Pirates! Possibly the Purest RPG Ever
I love role-playing games. They tell great stories, require intense strategy, and make minimal demands of my tyrannosaurus-like hand-eye coordination. The idea of an RPG experience, at least on paper, is to allow users to play the role of a character. However, real people do not gain generic experience points for killing things, nor do they pause for each other during combat or have the ability to carry hundreds of potion bottles without slowing down. These can be fun gameplay mechanics, but once a player worries about their potion count and experience totals, they're no longer playing the role of a real-life character. Enter Pirates!.
Play begins with the player controlling a young pirate from one of four nations, tasked with finding their kidnapped family, along with much desired fame and fortune. The game has very little story and no levels for which to transgress or evolve your character. There are no healing items to stock up on or party members to recruit. It lacks almost all of the traditional elements of a role-playing game and might just be the best RPG ever for it.
The concerns one has in Pirates! are not those of a traditional RPG player, but those of a pirate. The only numbers a player must track are ones important to a seacaptain: gold, food, salable goods, cannons, crewmen, ships and age. Yes, age—this is the only game I can think of where the character ages realistically. Time passes constantly in the game, and as the character ages, their skill at fencing and recruiting new crewmen deteriorates. These things make the game's difficulty increase over time, and forces the player to consider another fact of life that games rarely address—retirement.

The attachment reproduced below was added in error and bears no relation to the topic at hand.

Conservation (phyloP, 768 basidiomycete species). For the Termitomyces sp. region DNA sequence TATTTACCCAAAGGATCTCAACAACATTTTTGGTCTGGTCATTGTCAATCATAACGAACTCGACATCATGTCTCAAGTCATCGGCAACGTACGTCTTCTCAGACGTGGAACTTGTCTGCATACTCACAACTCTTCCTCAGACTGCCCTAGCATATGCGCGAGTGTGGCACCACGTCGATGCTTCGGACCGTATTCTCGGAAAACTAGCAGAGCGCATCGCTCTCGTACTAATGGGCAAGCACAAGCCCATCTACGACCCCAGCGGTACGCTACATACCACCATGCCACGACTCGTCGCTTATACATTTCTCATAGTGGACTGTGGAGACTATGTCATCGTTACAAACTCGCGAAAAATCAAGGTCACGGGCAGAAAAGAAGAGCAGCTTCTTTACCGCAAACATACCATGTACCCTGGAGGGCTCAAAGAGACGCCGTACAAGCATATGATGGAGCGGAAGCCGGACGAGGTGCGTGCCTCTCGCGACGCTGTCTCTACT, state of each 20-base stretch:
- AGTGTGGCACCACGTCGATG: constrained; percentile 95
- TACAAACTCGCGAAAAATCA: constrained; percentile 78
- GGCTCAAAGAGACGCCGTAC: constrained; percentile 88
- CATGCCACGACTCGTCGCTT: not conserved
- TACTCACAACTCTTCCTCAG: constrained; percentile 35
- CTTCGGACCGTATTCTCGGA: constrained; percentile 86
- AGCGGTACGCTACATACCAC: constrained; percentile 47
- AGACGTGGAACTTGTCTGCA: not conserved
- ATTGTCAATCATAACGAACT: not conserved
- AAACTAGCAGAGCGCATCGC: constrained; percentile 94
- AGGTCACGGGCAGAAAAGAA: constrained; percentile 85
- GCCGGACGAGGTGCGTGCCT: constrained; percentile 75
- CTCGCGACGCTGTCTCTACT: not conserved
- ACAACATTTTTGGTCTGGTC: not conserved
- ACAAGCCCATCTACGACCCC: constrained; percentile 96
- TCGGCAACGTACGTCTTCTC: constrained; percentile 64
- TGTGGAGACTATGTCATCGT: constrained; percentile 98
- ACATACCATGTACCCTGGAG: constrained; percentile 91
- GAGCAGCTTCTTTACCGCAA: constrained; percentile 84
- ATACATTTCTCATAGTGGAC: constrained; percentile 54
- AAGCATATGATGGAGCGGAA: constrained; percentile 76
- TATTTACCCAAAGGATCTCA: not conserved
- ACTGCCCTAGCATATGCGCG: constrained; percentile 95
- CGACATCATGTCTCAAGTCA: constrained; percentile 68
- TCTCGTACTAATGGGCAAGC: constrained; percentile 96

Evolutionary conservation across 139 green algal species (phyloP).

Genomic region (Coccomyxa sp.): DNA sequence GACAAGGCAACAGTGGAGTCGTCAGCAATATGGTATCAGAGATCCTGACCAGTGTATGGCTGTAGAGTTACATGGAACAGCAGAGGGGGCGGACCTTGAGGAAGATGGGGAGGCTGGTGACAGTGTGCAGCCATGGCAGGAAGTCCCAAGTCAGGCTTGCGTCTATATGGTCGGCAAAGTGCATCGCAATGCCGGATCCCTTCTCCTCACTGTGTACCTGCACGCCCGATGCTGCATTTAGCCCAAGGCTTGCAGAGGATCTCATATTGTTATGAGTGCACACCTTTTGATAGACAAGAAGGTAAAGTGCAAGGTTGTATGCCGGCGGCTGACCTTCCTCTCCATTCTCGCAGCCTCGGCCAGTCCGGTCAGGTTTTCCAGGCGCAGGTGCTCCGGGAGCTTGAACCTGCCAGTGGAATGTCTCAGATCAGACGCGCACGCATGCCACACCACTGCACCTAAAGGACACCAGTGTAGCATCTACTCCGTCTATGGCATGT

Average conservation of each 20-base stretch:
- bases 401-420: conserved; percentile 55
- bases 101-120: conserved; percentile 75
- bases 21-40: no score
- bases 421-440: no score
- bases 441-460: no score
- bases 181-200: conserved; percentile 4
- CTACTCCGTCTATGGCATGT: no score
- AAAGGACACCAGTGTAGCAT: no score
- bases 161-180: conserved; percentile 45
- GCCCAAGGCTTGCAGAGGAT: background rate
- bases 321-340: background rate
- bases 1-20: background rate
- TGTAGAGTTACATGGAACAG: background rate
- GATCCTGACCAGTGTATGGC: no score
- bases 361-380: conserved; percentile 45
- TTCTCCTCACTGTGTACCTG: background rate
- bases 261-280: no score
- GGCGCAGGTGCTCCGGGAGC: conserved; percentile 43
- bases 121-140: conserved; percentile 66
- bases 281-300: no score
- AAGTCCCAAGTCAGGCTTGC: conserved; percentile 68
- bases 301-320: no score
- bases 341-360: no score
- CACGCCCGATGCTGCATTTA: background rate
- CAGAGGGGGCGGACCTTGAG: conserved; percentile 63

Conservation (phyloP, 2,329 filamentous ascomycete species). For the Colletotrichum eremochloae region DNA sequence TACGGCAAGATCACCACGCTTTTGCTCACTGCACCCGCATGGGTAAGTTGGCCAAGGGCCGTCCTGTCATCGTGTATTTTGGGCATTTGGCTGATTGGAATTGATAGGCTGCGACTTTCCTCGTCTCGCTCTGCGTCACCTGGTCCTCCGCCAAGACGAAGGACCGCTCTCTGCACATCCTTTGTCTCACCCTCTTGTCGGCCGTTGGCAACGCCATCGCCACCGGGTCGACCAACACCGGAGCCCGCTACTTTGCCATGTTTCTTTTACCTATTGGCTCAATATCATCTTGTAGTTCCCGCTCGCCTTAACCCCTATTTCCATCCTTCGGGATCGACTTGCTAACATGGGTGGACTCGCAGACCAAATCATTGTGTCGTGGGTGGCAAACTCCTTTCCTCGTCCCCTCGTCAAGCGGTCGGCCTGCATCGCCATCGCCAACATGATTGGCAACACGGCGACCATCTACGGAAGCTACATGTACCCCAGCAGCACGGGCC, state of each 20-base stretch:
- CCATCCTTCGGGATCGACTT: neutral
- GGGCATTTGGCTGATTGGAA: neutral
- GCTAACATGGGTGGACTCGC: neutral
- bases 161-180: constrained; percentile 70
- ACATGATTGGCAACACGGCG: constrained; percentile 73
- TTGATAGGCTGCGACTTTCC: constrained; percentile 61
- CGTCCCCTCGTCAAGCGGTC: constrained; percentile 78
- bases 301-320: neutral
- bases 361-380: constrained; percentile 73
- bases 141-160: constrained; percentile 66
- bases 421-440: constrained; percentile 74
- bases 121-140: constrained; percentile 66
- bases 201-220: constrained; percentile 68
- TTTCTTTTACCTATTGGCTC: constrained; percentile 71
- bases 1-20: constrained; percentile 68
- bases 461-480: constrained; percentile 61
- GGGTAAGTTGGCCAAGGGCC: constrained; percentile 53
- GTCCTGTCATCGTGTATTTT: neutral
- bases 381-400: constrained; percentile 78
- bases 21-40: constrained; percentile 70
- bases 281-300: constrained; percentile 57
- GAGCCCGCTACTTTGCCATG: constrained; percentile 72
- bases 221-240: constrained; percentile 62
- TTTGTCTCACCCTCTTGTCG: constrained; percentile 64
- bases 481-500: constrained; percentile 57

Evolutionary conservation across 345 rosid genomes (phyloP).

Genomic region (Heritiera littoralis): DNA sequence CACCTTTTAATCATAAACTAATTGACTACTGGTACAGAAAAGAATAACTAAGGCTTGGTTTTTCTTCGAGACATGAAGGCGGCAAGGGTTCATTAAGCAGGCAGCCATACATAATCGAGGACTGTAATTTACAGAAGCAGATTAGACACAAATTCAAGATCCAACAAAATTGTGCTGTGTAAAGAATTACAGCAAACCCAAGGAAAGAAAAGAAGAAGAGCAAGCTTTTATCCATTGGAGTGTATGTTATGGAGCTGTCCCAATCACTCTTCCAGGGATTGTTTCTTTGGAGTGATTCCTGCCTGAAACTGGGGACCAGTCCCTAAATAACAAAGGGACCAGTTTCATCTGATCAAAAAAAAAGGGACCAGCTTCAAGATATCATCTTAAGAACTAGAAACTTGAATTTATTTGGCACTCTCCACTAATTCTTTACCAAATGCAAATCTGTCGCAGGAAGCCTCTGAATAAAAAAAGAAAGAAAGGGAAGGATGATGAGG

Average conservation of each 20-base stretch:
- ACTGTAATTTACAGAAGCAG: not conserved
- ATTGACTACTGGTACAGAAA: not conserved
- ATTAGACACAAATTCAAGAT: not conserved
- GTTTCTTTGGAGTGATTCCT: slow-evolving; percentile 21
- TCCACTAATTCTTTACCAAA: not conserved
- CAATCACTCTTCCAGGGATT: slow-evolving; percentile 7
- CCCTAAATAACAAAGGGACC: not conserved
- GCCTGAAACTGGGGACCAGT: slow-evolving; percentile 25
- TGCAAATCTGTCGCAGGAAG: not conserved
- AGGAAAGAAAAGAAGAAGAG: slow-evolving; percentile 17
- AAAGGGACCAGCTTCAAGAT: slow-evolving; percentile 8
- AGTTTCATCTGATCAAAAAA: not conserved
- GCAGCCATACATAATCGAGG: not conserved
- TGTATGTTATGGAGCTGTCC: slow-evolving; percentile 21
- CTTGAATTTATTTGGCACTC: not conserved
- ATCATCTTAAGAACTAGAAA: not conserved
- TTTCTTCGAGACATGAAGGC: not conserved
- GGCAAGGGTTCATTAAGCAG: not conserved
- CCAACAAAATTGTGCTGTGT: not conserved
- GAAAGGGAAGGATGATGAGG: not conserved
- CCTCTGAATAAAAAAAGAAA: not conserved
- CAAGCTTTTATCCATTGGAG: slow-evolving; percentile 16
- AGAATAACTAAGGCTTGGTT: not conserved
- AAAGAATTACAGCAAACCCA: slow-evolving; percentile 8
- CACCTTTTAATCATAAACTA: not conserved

The game ends not with the defeat of some final boss, but with the realization that one has achieved enough in their career on the high seas. Once they reach that age they should retire, which they can do at any time. They are then treated to an epilogue describing their life after retirement based on what they accomplished in the game.
In sum, when playing Pirates! (my favorite is the Sega Genesis Pirates! Gold version), one does not feel like it's an RPG. They feel like they are living the idealized life of a pirate. No two games play out the same way, like the lives of no two pirates did.
The 2004 version might have the most accurate slogan of any game ever: "Live the Life!"